Obama moves to rein in banks in Wall Street

Obama moves to rein in banks in Wall Street

Washington: President Barack Obama unveiled plans Thursday to limit the size and scope of US banks and financial firms in a new offensive against Wall Street excesses laid bare by the financial crisis.

“Never again will the American taxpayer be held hostage by a bank that is too big to fail," vowed Obama, flanked by former Federal Reserve chief Paul Volcker who advised the president on the rules.

The plans aim to limit “excessive" risk taking and to “protect" taxpayers by preventing banks or financial institutions from owning, investing in or sponsoring hedge fund or private equity funds.

They will effectively force financial firms to choose between proprietary activities -- trading in stocks and sometimes risky financial instruments for their own benefit -- and traditional activities, like making loans and collecting deposits.

The initiative, which must be approved by Congress, includes a new proposal to limit the consolidation of the finance sector, placing broader limits on “excessive growth of the market share of liabilities" at the largest financial firms.

Obama blamed banks for sparking the worst economic crisis since the Great Depression with “huge reckless risks in pursuit of quick profits and massive bonuses" in a “binge of irresponsibility."

“My resolve to reform the system is only strengthened when I see a return to old practices at some of the very firms fighting reform; and when I see record profits at some of the very firms claiming that they cannot lend more to small business, cannot keep credit card rates low, and cannot refund taxpayers for the bailout," the president said.

He vowed to enact the reforms in Congress, even if Wall Street deployed an army of lobbyists to kill them.

“If these folks want a fight, it’s a fight I’m ready to have," he vowed defiantly.

The announcement was the latest attempt by the White House to harness public rage at Wall Street bonuses and the financial crisis.

Wall Street gave an immediate thumbs down to Obama’s plans as US stocks plunged, with the blue-chip Dow Jones Industrial Average down more than 200 points or 2%.

The news also sent shockwaves though Asian stock markets on Friday, with the region’s financial centers suffering heavy losses.

Tokyo’s Nikkei dived 2.56%, Hong Kong was 2.54% down by the break and Singapore was 1.60% lower.

David Easthope, analyst with Celent, a research and consulting firm, said the effort could hit the banks in one of their most profitable areas.

Proprietary trading “has been the sweet spot for leading investment banks over the last few years, and executives will be concerned that Washington will be taking away the frosting," he said.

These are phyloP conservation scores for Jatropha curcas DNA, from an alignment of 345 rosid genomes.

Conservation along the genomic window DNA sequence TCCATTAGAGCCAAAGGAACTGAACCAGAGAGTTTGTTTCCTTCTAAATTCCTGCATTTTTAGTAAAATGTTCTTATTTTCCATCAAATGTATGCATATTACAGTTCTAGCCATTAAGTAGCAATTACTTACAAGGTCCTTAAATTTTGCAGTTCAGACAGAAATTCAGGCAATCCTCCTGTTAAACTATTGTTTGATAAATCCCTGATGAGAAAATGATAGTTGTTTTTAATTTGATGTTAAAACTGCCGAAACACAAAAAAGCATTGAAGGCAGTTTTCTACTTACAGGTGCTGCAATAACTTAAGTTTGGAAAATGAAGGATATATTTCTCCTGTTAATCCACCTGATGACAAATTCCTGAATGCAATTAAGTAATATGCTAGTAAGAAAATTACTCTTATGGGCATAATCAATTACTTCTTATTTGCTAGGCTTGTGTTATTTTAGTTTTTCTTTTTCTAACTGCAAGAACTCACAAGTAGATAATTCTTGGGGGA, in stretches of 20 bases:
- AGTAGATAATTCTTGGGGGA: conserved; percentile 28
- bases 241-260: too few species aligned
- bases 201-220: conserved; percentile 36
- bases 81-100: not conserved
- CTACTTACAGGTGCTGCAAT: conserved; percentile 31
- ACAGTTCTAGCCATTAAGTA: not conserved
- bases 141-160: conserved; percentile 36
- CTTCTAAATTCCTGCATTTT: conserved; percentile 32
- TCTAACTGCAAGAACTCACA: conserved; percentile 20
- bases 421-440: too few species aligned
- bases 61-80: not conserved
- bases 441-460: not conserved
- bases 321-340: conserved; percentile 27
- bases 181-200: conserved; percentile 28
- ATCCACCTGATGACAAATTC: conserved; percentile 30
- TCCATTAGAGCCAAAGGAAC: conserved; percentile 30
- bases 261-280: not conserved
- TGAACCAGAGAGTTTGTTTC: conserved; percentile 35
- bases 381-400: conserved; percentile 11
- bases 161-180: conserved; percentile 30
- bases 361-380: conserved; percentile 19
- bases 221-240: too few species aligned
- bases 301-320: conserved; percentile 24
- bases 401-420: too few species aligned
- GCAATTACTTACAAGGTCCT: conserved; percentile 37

The Financial Services Roundtable, which represents 100 of the largest integrated financial firms, said the proposal would do little to improve risk management or protect consumers from irresponsible loans and trades.

“The proposal will restrict lending, increase risk, decrease stability in the system, and limit our ability to help create jobs," said Steve Bartlett, president and chief executive for the Roundtable.

The group represents 100 top financial services firms providing banking, insurance, and investment products and services.

Obama’s first year in office was dominated by efforts to rescue a handful of banks that threatened to topple the US economy after being exposed to massive losses on the subprime mortgage market.

According to Treasury officials, about $20500 billion was pumped into 707 banks under the government rescue plans.

Obama has sounded a tougher tone towards banks in recent weeks as he faced widespread voter anger at the massive government bailout, which came as Americans faced surging unemployment, home foreclosures and national debt.

Top Obama economic aide Austan Goolsbee sought to counter criticism that the plan is returning to the Depression-era law creating a wall between investment and commercial banks.

“It’s not returning to Glass-Steagall," Goolsbee said.

While the act repealed in 1999 forbid underwriting securities or investing in securities by any commercial bank, Goolsbee said, “This is not that. This says a bank cannot own a hedge fund, cannot own a private equity fund or do trading for its own account that is not related to its client business."

He added that the goal is “to get back to the fundamental nature of the bank, which is serving its clients, rather than investing for its own profit."